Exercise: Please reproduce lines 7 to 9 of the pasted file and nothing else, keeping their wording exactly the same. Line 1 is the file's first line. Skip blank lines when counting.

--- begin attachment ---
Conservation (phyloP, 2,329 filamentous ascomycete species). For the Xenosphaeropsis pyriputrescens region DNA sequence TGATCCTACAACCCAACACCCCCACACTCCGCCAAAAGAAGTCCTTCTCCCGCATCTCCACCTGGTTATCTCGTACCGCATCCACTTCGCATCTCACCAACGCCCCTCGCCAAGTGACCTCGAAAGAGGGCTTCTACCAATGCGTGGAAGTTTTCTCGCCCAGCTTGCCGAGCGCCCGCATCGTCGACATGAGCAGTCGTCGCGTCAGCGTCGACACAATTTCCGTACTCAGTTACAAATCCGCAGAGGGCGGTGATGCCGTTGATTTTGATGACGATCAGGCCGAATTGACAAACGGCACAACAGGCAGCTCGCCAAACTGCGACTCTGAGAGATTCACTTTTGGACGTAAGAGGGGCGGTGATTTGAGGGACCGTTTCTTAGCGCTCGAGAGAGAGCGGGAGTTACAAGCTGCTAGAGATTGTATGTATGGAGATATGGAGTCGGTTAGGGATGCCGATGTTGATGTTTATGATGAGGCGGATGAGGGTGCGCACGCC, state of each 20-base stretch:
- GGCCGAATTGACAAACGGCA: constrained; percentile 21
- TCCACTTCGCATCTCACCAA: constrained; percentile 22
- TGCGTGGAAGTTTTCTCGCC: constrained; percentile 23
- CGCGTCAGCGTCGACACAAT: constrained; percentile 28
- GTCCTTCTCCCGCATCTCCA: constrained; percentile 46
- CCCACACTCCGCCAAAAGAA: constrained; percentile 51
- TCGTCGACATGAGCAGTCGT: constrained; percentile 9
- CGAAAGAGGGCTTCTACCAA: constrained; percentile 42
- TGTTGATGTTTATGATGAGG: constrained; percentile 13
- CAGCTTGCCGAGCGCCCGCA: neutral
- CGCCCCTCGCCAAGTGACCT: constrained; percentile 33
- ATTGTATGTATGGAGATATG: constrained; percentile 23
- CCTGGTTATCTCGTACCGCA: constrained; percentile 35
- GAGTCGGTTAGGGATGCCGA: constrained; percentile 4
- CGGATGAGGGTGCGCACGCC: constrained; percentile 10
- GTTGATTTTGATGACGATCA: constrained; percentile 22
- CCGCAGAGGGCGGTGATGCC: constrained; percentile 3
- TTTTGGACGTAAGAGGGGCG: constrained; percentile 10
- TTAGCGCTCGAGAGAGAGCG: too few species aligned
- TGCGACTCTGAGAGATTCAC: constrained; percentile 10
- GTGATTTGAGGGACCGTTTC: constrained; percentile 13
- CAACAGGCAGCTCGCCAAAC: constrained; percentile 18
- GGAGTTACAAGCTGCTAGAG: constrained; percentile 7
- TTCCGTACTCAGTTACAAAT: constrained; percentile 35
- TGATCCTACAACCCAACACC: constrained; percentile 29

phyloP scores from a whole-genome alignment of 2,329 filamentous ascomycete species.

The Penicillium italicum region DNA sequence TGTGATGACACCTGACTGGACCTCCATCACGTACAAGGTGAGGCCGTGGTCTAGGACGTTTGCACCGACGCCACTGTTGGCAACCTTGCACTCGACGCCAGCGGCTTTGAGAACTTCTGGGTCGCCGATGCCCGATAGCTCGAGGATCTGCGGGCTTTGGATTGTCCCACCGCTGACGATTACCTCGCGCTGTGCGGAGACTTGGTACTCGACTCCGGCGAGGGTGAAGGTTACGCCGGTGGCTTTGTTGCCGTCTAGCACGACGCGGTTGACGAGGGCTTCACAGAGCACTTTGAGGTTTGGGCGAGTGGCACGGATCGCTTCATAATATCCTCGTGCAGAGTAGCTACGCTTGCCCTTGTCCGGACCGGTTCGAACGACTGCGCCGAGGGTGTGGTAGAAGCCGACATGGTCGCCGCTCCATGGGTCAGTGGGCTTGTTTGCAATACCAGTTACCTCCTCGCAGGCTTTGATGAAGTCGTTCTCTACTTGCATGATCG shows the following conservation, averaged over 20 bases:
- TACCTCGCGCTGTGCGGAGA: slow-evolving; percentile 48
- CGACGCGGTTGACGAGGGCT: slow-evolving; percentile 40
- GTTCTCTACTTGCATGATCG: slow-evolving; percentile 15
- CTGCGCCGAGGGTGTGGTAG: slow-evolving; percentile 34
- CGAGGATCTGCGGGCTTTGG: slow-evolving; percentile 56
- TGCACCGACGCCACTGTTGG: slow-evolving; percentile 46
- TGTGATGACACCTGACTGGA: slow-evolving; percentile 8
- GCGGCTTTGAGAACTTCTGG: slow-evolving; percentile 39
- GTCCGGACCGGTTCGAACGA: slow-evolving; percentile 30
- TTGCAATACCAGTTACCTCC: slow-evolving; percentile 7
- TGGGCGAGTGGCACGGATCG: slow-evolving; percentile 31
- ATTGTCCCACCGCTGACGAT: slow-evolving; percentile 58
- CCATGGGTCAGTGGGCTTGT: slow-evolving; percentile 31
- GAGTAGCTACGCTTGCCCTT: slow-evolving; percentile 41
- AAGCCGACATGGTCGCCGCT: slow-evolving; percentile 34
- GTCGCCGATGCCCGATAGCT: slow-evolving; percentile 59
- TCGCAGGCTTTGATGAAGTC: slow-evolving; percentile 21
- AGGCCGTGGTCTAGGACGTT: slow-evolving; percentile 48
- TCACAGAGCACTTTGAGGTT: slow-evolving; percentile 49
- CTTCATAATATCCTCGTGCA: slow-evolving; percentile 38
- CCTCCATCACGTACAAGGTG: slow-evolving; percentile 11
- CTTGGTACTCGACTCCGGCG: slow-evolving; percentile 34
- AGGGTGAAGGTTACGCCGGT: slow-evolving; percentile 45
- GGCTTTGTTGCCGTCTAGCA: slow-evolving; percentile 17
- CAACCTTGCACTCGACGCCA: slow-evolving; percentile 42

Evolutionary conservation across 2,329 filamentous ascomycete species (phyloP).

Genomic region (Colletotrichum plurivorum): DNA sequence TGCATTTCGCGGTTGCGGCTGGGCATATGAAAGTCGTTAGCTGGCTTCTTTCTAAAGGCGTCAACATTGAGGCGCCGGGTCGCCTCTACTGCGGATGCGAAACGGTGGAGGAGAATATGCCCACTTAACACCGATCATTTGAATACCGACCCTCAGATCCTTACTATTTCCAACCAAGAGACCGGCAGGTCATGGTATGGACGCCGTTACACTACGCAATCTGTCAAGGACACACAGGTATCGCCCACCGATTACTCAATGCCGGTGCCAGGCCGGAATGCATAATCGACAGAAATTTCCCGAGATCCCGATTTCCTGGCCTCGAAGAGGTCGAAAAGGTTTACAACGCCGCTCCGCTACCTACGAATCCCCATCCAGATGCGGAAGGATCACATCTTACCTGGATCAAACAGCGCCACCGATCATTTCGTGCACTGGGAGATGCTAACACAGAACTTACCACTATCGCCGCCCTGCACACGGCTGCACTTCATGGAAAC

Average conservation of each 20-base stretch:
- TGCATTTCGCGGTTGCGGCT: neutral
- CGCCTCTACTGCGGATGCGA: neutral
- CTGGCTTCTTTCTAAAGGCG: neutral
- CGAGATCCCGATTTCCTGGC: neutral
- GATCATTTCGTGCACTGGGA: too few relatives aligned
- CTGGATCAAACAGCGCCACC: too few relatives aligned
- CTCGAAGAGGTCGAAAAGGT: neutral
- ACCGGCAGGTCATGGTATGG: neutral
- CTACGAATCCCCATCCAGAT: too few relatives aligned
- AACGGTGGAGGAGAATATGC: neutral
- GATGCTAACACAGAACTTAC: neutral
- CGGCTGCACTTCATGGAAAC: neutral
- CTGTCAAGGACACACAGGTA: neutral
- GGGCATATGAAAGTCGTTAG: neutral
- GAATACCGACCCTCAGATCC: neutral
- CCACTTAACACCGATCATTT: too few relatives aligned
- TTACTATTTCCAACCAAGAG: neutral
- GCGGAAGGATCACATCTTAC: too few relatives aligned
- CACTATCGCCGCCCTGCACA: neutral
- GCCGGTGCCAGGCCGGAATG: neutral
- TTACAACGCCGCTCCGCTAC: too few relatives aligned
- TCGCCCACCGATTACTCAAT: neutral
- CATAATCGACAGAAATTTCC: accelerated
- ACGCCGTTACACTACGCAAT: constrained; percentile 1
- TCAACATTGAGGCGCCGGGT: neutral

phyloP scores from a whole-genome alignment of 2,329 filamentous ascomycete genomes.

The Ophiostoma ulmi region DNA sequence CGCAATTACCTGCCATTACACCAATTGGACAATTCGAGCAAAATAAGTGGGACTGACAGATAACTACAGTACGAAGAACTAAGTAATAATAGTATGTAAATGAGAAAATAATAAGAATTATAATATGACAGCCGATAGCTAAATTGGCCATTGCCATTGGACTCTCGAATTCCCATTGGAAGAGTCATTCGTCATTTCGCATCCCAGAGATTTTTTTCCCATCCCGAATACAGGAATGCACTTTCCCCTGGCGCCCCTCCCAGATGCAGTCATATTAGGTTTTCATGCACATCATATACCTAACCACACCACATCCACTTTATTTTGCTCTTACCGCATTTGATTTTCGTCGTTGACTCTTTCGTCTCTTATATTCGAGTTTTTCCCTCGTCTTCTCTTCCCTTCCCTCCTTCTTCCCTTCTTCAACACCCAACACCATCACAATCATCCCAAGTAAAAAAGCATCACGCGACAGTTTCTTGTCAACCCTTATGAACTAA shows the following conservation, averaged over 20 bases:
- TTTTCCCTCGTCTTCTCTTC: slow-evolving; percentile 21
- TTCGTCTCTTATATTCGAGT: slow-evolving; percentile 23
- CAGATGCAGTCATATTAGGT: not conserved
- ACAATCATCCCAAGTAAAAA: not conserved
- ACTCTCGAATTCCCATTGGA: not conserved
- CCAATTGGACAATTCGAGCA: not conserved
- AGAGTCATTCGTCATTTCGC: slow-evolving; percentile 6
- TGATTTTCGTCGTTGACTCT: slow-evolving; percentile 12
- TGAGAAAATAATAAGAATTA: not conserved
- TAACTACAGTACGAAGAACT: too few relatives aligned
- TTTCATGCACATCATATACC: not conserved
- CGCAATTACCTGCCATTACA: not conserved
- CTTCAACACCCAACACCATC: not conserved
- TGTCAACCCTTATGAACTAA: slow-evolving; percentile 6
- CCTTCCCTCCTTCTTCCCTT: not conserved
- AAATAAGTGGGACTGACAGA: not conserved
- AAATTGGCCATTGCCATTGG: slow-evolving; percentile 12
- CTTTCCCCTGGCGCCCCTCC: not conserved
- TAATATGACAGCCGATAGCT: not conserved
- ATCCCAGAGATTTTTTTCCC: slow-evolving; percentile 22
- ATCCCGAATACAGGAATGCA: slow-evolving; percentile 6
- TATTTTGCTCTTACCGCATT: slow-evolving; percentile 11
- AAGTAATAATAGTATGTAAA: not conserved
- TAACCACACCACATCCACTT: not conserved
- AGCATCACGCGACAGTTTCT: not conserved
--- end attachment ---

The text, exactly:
- CCCACACTCCGCCAAAAGAA: constrained; percentile 51
- TCGTCGACATGAGCAGTCGT: constrained; percentile 9
- CGAAAGAGGGCTTCTACCAA: constrained; percentile 42